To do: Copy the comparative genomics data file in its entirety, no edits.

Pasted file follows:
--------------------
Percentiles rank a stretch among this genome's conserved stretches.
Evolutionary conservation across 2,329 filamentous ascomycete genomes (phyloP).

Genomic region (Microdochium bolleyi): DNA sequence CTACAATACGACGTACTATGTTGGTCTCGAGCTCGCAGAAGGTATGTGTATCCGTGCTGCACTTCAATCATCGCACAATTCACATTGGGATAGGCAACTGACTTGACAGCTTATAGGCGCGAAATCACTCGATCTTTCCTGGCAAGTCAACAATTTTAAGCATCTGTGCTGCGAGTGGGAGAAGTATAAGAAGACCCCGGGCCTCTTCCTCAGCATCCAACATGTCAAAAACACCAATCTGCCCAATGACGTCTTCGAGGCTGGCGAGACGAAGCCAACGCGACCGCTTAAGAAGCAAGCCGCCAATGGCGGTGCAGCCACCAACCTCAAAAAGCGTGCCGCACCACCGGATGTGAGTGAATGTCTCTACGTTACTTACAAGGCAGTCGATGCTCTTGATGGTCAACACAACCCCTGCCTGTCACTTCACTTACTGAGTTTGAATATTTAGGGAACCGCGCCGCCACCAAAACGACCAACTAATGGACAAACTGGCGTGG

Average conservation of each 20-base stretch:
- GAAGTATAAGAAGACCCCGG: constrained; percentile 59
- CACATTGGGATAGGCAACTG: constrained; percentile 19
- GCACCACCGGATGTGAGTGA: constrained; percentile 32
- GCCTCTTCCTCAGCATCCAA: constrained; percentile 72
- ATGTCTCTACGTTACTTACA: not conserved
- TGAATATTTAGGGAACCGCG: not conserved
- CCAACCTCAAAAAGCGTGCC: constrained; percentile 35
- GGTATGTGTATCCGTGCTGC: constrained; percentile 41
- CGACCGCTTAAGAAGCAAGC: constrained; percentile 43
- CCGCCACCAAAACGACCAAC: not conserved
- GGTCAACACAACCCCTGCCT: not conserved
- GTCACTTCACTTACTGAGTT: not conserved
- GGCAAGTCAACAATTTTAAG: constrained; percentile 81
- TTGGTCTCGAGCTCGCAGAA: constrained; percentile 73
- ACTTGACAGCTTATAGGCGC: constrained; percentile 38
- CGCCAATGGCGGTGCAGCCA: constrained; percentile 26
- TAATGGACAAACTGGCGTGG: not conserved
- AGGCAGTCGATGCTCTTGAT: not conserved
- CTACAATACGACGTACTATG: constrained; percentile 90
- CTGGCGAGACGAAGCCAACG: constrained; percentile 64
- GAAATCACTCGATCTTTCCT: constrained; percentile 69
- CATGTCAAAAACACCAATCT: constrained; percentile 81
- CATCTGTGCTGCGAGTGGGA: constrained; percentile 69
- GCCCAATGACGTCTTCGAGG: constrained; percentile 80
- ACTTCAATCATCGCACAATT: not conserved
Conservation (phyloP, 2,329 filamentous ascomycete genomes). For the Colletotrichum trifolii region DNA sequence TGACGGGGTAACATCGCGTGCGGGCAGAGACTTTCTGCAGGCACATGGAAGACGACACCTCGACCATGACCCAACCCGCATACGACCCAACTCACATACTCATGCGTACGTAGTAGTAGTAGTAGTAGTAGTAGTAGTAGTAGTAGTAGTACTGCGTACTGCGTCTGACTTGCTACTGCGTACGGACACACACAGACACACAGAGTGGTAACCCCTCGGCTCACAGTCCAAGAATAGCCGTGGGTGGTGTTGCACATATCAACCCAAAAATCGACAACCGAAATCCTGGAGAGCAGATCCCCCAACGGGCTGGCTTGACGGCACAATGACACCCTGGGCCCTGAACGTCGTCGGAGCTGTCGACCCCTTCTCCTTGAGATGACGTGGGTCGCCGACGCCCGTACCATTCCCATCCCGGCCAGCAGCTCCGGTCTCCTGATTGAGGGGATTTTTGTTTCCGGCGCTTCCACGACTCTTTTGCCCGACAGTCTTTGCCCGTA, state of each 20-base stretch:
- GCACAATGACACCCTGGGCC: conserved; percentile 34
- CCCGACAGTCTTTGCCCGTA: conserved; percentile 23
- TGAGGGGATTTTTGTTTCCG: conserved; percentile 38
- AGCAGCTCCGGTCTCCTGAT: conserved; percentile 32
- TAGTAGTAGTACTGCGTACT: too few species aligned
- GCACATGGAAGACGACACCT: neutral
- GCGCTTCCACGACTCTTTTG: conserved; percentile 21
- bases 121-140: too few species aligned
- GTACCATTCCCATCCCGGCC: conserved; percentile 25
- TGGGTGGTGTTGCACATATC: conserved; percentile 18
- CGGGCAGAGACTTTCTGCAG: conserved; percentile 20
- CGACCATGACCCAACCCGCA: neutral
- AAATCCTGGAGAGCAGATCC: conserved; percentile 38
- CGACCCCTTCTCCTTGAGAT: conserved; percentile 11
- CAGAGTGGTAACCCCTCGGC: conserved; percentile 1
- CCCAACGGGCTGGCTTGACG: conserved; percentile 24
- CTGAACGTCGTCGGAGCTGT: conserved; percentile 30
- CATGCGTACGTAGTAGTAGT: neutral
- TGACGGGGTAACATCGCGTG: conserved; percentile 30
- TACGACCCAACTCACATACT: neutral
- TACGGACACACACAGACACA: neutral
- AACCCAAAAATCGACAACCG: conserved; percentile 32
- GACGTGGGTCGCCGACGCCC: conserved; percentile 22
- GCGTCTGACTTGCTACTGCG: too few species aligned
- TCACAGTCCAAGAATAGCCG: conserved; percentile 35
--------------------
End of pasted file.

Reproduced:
Percentiles rank a stretch among this genome's conserved stretches.
Evolutionary conservation across 2,329 filamentous ascomycete genomes (phyloP).

Genomic region (Microdochium bolleyi): DNA sequence CTACAATACGACGTACTATGTTGGTCTCGAGCTCGCAGAAGGTATGTGTATCCGTGCTGCACTTCAATCATCGCACAATTCACATTGGGATAGGCAACTGACTTGACAGCTTATAGGCGCGAAATCACTCGATCTTTCCTGGCAAGTCAACAATTTTAAGCATCTGTGCTGCGAGTGGGAGAAGTATAAGAAGACCCCGGGCCTCTTCCTCAGCATCCAACATGTCAAAAACACCAATCTGCCCAATGACGTCTTCGAGGCTGGCGAGACGAAGCCAACGCGACCGCTTAAGAAGCAAGCCGCCAATGGCGGTGCAGCCACCAACCTCAAAAAGCGTGCCGCACCACCGGATGTGAGTGAATGTCTCTACGTTACTTACAAGGCAGTCGATGCTCTTGATGGTCAACACAACCCCTGCCTGTCACTTCACTTACTGAGTTTGAATATTTAGGGAACCGCGCCGCCACCAAAACGACCAACTAATGGACAAACTGGCGTGG

Average conservation of each 20-base stretch:
- GAAGTATAAGAAGACCCCGG: constrained; percentile 59
- CACATTGGGATAGGCAACTG: constrained; percentile 19
- GCACCACCGGATGTGAGTGA: constrained; percentile 32
- GCCTCTTCCTCAGCATCCAA: constrained; percentile 72
- ATGTCTCTACGTTACTTACA: not conserved
- TGAATATTTAGGGAACCGCG: not conserved
- CCAACCTCAAAAAGCGTGCC: constrained; percentile 35
- GGTATGTGTATCCGTGCTGC: constrained; percentile 41
- CGACCGCTTAAGAAGCAAGC: constrained; percentile 43
- CCGCCACCAAAACGACCAAC: not conserved
- GGTCAACACAACCCCTGCCT: not conserved
- GTCACTTCACTTACTGAGTT: not conserved
- GGCAAGTCAACAATTTTAAG: constrained; percentile 81
- TTGGTCTCGAGCTCGCAGAA: constrained; percentile 73
- ACTTGACAGCTTATAGGCGC: constrained; percentile 38
- CGCCAATGGCGGTGCAGCCA: constrained; percentile 26
- TAATGGACAAACTGGCGTGG: not conserved
- AGGCAGTCGATGCTCTTGAT: not conserved
- CTACAATACGACGTACTATG: constrained; percentile 90
- CTGGCGAGACGAAGCCAACG: constrained; percentile 64
- GAAATCACTCGATCTTTCCT: constrained; percentile 69
- CATGTCAAAAACACCAATCT: constrained; percentile 81
- CATCTGTGCTGCGAGTGGGA: constrained; percentile 69
- GCCCAATGACGTCTTCGAGG: constrained; percentile 80
- ACTTCAATCATCGCACAATT: not conserved
Conservation (phyloP, 2,329 filamentous ascomycete genomes). For the Colletotrichum trifolii region DNA sequence TGACGGGGTAACATCGCGTGCGGGCAGAGACTTTCTGCAGGCACATGGAAGACGACACCTCGACCATGACCCAACCCGCATACGACCCAACTCACATACTCATGCGTACGTAGTAGTAGTAGTAGTAGTAGTAGTAGTAGTAGTAGTAGTACTGCGTACTGCGTCTGACTTGCTACTGCGTACGGACACACACAGACACACAGAGTGGTAACCCCTCGGCTCACAGTCCAAGAATAGCCGTGGGTGGTGTTGCACATATCAACCCAAAAATCGACAACCGAAATCCTGGAGAGCAGATCCCCCAACGGGCTGGCTTGACGGCACAATGACACCCTGGGCCCTGAACGTCGTCGGAGCTGTCGACCCCTTCTCCTTGAGATGACGTGGGTCGCCGACGCCCGTACCATTCCCATCCCGGCCAGCAGCTCCGGTCTCCTGATTGAGGGGATTTTTGTTTCCGGCGCTTCCACGACTCTTTTGCCCGACAGTCTTTGCCCGTA, state of each 20-base stretch:
- GCACAATGACACCCTGGGCC: conserved; percentile 34
- CCCGACAGTCTTTGCCCGTA: conserved; percentile 23
- TGAGGGGATTTTTGTTTCCG: conserved; percentile 38
- AGCAGCTCCGGTCTCCTGAT: conserved; percentile 32
- TAGTAGTAGTACTGCGTACT: too few species aligned
- GCACATGGAAGACGACACCT: neutral
- GCGCTTCCACGACTCTTTTG: conserved; percentile 21
- bases 121-140: too few species aligned
- GTACCATTCCCATCCCGGCC: conserved; percentile 25
- TGGGTGGTGTTGCACATATC: conserved; percentile 18
- CGGGCAGAGACTTTCTGCAG: conserved; percentile 20
- CGACCATGACCCAACCCGCA: neutral
- AAATCCTGGAGAGCAGATCC: conserved; percentile 38
- CGACCCCTTCTCCTTGAGAT: conserved; percentile 11
- CAGAGTGGTAACCCCTCGGC: conserved; percentile 1
- CCCAACGGGCTGGCTTGACG: conserved; percentile 24
- CTGAACGTCGTCGGAGCTGT: conserved; percentile 30
- CATGCGTACGTAGTAGTAGT: neutral
- TGACGGGGTAACATCGCGTG: conserved; percentile 30
- TACGACCCAACTCACATACT: neutral
- TACGGACACACACAGACACA: neutral
- AACCCAAAAATCGACAACCG: conserved; percentile 32
- GACGTGGGTCGCCGACGCCC: conserved; percentile 22
- GCGTCTGACTTGCTACTGCG: too few species aligned
- TCACAGTCCAAGAATAGCCG: conserved; percentile 35